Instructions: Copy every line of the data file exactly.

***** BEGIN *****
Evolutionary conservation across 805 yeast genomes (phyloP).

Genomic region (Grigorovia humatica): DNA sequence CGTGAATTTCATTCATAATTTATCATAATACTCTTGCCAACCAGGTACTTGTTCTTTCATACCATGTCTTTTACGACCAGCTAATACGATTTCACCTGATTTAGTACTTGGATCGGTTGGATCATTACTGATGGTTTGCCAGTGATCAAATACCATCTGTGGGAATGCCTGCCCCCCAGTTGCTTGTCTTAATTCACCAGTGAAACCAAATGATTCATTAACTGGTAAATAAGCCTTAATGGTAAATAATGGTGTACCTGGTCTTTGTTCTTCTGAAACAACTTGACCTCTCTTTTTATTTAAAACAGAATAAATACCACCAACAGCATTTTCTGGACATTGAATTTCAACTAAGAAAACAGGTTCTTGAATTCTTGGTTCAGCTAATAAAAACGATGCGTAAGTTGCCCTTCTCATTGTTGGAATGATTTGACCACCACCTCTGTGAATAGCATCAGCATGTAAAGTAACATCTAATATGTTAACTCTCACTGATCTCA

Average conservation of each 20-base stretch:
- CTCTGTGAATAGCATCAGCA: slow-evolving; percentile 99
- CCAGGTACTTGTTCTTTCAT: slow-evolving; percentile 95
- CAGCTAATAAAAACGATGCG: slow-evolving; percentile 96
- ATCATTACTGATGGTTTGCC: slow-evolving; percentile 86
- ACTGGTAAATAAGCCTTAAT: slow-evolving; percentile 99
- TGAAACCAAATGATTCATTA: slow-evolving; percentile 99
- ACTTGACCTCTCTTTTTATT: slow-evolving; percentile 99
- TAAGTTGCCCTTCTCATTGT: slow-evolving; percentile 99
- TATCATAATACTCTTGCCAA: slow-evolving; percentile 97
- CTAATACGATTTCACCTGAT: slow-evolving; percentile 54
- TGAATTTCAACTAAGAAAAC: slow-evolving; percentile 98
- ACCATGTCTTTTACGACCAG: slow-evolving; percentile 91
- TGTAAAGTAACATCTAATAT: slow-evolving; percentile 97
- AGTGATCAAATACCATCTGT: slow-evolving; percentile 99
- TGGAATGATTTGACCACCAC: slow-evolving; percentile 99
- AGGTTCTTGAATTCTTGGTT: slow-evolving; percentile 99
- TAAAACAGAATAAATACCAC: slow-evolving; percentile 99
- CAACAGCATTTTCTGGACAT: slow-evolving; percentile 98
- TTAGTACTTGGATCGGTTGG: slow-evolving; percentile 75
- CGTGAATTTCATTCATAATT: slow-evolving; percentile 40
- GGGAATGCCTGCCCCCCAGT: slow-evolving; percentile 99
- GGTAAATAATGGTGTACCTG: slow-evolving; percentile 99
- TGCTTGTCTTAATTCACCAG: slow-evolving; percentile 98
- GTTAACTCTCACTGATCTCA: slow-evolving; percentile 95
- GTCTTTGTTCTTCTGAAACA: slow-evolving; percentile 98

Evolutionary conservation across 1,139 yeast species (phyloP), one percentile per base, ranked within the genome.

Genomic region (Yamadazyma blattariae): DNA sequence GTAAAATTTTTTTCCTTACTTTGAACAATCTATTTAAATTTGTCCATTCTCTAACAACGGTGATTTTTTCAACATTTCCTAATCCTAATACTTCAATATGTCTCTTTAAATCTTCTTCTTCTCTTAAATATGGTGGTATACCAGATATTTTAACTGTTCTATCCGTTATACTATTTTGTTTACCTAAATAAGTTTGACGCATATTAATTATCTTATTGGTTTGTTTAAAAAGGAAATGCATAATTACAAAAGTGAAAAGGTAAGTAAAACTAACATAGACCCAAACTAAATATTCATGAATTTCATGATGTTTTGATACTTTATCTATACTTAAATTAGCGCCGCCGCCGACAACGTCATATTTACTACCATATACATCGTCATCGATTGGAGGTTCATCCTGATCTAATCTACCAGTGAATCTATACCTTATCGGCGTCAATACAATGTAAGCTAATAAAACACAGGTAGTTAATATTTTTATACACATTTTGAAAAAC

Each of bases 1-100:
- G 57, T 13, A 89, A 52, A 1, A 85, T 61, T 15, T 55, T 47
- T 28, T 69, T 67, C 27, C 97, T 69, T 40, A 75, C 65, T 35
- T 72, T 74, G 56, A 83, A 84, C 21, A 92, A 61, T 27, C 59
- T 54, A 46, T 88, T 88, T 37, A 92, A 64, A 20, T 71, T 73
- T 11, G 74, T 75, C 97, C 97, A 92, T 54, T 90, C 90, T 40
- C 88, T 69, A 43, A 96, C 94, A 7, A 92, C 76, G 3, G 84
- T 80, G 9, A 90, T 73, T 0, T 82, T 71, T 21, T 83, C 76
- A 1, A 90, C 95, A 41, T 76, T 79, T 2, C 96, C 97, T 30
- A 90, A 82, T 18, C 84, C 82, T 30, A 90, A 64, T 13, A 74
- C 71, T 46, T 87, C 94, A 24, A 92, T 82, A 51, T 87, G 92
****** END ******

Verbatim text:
Evolutionary conservation across 805 yeast genomes (phyloP).

Genomic region (Grigorovia humatica): DNA sequence CGTGAATTTCATTCATAATTTATCATAATACTCTTGCCAACCAGGTACTTGTTCTTTCATACCATGTCTTTTACGACCAGCTAATACGATTTCACCTGATTTAGTACTTGGATCGGTTGGATCATTACTGATGGTTTGCCAGTGATCAAATACCATCTGTGGGAATGCCTGCCCCCCAGTTGCTTGTCTTAATTCACCAGTGAAACCAAATGATTCATTAACTGGTAAATAAGCCTTAATGGTAAATAATGGTGTACCTGGTCTTTGTTCTTCTGAAACAACTTGACCTCTCTTTTTATTTAAAACAGAATAAATACCACCAACAGCATTTTCTGGACATTGAATTTCAACTAAGAAAACAGGTTCTTGAATTCTTGGTTCAGCTAATAAAAACGATGCGTAAGTTGCCCTTCTCATTGTTGGAATGATTTGACCACCACCTCTGTGAATAGCATCAGCATGTAAAGTAACATCTAATATGTTAACTCTCACTGATCTCA

Average conservation of each 20-base stretch:
- CTCTGTGAATAGCATCAGCA: slow-evolving; percentile 99
- CCAGGTACTTGTTCTTTCAT: slow-evolving; percentile 95
- CAGCTAATAAAAACGATGCG: slow-evolving; percentile 96
- ATCATTACTGATGGTTTGCC: slow-evolving; percentile 86
- ACTGGTAAATAAGCCTTAAT: slow-evolving; percentile 99
- TGAAACCAAATGATTCATTA: slow-evolving; percentile 99
- ACTTGACCTCTCTTTTTATT: slow-evolving; percentile 99
- TAAGTTGCCCTTCTCATTGT: slow-evolving; percentile 99
- TATCATAATACTCTTGCCAA: slow-evolving; percentile 97
- CTAATACGATTTCACCTGAT: slow-evolving; percentile 54
- TGAATTTCAACTAAGAAAAC: slow-evolving; percentile 98
- ACCATGTCTTTTACGACCAG: slow-evolving; percentile 91
- TGTAAAGTAACATCTAATAT: slow-evolving; percentile 97
- AGTGATCAAATACCATCTGT: slow-evolving; percentile 99
- TGGAATGATTTGACCACCAC: slow-evolving; percentile 99
- AGGTTCTTGAATTCTTGGTT: slow-evolving; percentile 99
- TAAAACAGAATAAATACCAC: slow-evolving; percentile 99
- CAACAGCATTTTCTGGACAT: slow-evolving; percentile 98
- TTAGTACTTGGATCGGTTGG: slow-evolving; percentile 75
- CGTGAATTTCATTCATAATT: slow-evolving; percentile 40
- GGGAATGCCTGCCCCCCAGT: slow-evolving; percentile 99
- GGTAAATAATGGTGTACCTG: slow-evolving; percentile 99
- TGCTTGTCTTAATTCACCAG: slow-evolving; percentile 98
- GTTAACTCTCACTGATCTCA: slow-evolving; percentile 95
- GTCTTTGTTCTTCTGAAACA: slow-evolving; percentile 98

Evolutionary conservation across 1,139 yeast species (phyloP), one percentile per base, ranked within the genome.

Genomic region (Yamadazyma blattariae): DNA sequence GTAAAATTTTTTTCCTTACTTTGAACAATCTATTTAAATTTGTCCATTCTCTAACAACGGTGATTTTTTCAACATTTCCTAATCCTAATACTTCAATATGTCTCTTTAAATCTTCTTCTTCTCTTAAATATGGTGGTATACCAGATATTTTAACTGTTCTATCCGTTATACTATTTTGTTTACCTAAATAAGTTTGACGCATATTAATTATCTTATTGGTTTGTTTAAAAAGGAAATGCATAATTACAAAAGTGAAAAGGTAAGTAAAACTAACATAGACCCAAACTAAATATTCATGAATTTCATGATGTTTTGATACTTTATCTATACTTAAATTAGCGCCGCCGCCGACAACGTCATATTTACTACCATATACATCGTCATCGATTGGAGGTTCATCCTGATCTAATCTACCAGTGAATCTATACCTTATCGGCGTCAATACAATGTAAGCTAATAAAACACAGGTAGTTAATATTTTTATACACATTTTGAAAAAC

Each of bases 1-100:
- G 57, T 13, A 89, A 52, A 1, A 85, T 61, T 15, T 55, T 47
- T 28, T 69, T 67, C 27, C 97, T 69, T 40, A 75, C 65, T 35
- T 72, T 74, G 56, A 83, A 84, C 21, A 92, A 61, T 27, C 59
- T 54, A 46, T 88, T 88, T 37, A 92, A 64, A 20, T 71, T 73
- T 11, G 74, T 75, C 97, C 97, A 92, T 54, T 90, C 90, T 40
- C 88, T 69, A 43, A 96, C 94, A 7, A 92, C 76, G 3, G 84
- T 80, G 9, A 90, T 73, T 0, T 82, T 71, T 21, T 83, C 76
- A 1, A 90, C 95, A 41, T 76, T 79, T 2, C 96, C 97, T 30
- A 90, A 82, T 18, C 84, C 82, T 30, A 90, A 64, T 13, A 74
- C 71, T 46, T 87, C 94, A 24, A 92, T 82, A 51, T 87, G 92